Sept. 11, 2001 was one of the darkest days in the history of America. Not only did it claim the lives of more than 2,000 people, but it also caused hundreds of thousands of former smokers to start smoking again.
A study recently published in the journal Contemporary Economic Policy showed that between 950,000 and 1.3 million American adults who used to smoke went back to smoking after the infamous 9/11 attacks. The figures represented a 2.3 percent increase in adult smokers across the country.
“This study provides the first unbiased estimate of the effect of stress on smoking, and the finding that there was such a big increase in smoking nationwide, seemingly due to one event, is extraordinary, and surprising,” study author Dr. Michael F. Pesko, an instructor in Weill Cornell Medical College’s Department of Public Health, said in a news release. “It sheds light on a hidden cost of terrorism.”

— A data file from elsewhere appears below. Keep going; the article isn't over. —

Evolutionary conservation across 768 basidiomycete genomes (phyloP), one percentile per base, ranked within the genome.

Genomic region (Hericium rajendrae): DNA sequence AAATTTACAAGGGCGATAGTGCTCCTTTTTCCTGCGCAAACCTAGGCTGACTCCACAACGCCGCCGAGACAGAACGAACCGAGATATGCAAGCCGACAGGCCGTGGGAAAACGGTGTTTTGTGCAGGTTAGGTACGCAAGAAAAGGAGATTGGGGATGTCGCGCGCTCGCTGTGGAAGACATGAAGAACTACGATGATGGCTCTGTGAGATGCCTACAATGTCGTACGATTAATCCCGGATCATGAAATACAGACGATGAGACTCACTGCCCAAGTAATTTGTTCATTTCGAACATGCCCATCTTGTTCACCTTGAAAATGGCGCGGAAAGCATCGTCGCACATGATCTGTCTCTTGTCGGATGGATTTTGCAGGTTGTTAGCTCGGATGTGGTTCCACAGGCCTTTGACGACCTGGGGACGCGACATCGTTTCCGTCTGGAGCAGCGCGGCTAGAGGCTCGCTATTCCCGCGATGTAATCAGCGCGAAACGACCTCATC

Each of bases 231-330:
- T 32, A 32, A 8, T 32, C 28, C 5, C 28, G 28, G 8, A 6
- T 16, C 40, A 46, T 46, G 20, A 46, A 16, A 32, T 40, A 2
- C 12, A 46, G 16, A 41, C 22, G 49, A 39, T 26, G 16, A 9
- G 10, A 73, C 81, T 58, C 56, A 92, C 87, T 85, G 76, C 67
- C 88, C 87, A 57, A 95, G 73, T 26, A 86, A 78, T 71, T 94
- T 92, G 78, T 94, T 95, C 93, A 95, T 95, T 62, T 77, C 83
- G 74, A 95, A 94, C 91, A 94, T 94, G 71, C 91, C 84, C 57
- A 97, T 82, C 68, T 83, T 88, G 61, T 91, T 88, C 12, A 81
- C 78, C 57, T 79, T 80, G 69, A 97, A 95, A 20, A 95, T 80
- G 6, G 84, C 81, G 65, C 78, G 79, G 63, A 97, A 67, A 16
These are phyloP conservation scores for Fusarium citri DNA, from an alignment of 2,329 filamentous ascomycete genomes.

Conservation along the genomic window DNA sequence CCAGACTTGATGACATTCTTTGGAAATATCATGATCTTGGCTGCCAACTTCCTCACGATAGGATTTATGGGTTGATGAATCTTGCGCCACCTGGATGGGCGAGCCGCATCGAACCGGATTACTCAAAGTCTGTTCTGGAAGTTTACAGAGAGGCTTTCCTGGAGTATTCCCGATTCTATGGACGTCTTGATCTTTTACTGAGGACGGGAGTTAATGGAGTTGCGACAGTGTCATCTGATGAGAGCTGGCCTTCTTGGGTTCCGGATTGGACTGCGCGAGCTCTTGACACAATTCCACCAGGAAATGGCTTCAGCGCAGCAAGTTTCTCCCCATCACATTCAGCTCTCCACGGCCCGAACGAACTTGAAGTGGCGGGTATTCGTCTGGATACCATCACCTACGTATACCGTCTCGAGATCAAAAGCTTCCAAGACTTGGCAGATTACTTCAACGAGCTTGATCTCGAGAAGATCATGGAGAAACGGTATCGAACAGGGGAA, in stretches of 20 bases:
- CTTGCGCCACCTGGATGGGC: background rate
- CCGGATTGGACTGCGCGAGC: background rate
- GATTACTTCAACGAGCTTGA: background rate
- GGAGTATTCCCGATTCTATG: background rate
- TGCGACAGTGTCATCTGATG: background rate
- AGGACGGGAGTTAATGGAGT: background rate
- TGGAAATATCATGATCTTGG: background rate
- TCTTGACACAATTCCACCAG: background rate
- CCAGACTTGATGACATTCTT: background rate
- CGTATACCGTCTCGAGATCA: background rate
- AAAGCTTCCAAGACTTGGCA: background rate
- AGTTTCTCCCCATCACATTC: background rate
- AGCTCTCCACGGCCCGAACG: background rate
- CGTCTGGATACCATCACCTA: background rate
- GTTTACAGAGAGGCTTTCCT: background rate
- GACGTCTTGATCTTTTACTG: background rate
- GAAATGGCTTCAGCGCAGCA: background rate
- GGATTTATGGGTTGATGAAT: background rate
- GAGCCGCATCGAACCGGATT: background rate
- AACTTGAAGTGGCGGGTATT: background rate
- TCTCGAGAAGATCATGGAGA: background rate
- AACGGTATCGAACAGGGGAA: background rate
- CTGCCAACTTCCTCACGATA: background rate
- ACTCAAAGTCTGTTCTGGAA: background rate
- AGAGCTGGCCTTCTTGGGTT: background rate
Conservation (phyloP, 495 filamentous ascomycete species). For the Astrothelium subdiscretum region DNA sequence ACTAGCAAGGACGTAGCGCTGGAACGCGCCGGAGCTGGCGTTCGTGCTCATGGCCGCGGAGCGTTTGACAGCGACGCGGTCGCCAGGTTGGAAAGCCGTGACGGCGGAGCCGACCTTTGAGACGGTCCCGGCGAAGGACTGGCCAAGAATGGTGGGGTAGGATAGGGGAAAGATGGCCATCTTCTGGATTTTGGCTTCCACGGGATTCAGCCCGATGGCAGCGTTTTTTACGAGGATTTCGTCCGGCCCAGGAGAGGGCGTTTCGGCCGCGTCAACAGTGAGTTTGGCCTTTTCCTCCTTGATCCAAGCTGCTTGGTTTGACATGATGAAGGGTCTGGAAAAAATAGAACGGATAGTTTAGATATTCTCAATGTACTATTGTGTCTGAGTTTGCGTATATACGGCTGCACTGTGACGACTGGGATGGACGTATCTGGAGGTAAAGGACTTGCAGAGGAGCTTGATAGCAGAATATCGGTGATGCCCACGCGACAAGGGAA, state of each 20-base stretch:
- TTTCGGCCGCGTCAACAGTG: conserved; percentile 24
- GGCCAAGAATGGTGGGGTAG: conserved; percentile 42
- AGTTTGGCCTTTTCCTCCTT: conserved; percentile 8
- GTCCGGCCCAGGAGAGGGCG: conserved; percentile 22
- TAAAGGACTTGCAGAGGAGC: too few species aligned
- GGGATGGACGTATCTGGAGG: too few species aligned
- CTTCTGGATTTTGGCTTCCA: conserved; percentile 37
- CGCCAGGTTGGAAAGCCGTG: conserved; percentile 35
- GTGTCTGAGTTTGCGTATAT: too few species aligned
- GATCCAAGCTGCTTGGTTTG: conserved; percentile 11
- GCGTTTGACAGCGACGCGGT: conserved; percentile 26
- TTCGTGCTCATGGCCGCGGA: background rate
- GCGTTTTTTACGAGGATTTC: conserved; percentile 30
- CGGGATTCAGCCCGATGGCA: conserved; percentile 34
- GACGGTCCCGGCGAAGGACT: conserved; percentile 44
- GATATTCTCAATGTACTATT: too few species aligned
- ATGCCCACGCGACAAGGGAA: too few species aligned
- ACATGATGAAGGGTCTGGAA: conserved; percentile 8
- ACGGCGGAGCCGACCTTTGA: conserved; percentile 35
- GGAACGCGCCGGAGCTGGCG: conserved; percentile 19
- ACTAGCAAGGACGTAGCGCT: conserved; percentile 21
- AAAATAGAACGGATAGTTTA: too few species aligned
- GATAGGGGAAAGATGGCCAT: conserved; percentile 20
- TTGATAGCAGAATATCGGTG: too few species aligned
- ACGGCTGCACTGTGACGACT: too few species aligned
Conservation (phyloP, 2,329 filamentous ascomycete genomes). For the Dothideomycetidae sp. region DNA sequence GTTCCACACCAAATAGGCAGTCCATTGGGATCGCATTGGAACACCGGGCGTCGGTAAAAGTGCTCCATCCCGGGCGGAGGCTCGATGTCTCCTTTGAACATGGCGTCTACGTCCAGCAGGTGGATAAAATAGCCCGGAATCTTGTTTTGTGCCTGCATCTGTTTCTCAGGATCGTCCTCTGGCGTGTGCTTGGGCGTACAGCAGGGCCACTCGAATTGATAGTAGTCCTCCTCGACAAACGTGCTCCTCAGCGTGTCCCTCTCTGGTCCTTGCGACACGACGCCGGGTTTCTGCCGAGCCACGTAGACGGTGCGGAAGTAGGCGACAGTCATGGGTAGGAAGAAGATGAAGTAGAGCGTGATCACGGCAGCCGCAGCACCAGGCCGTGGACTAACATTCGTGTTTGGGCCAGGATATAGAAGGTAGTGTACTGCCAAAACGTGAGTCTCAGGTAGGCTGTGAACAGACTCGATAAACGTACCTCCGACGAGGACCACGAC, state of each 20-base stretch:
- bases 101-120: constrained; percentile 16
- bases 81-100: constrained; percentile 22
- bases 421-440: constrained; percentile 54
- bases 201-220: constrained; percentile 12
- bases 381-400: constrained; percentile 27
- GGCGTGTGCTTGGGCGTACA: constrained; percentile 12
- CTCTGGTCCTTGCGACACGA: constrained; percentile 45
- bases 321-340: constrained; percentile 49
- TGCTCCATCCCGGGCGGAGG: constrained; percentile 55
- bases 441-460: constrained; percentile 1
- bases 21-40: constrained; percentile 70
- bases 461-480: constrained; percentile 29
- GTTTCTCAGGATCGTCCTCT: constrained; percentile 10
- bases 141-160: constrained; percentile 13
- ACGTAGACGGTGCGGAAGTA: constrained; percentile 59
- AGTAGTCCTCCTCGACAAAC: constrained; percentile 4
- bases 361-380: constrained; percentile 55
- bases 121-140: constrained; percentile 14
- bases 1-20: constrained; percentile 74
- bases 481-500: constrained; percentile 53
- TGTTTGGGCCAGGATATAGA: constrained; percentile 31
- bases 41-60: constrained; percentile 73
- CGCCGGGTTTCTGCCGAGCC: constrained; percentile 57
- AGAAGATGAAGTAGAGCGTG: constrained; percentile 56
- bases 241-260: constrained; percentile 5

Dr. Pesko has long been interested in the relationship between stress and substance abuse. He said the study’s findings would help health care providers understand the real impact of terrorism on humans as well as on the economy. He estimated the cost to government due to 9/11-induced smoking at $530 million to $830 million.
The study also suggested ways on how future stress-inducing events can be prevented. Dr. Pesko said offering free nicotine replacement therapy soon after such events can be helpful in discouraging former smokers to turn to cigarettes again. Substance abuse screening during regular medical appointments following terrorist attacks can likewise be instrumental in keeping former smokers nicotine-free.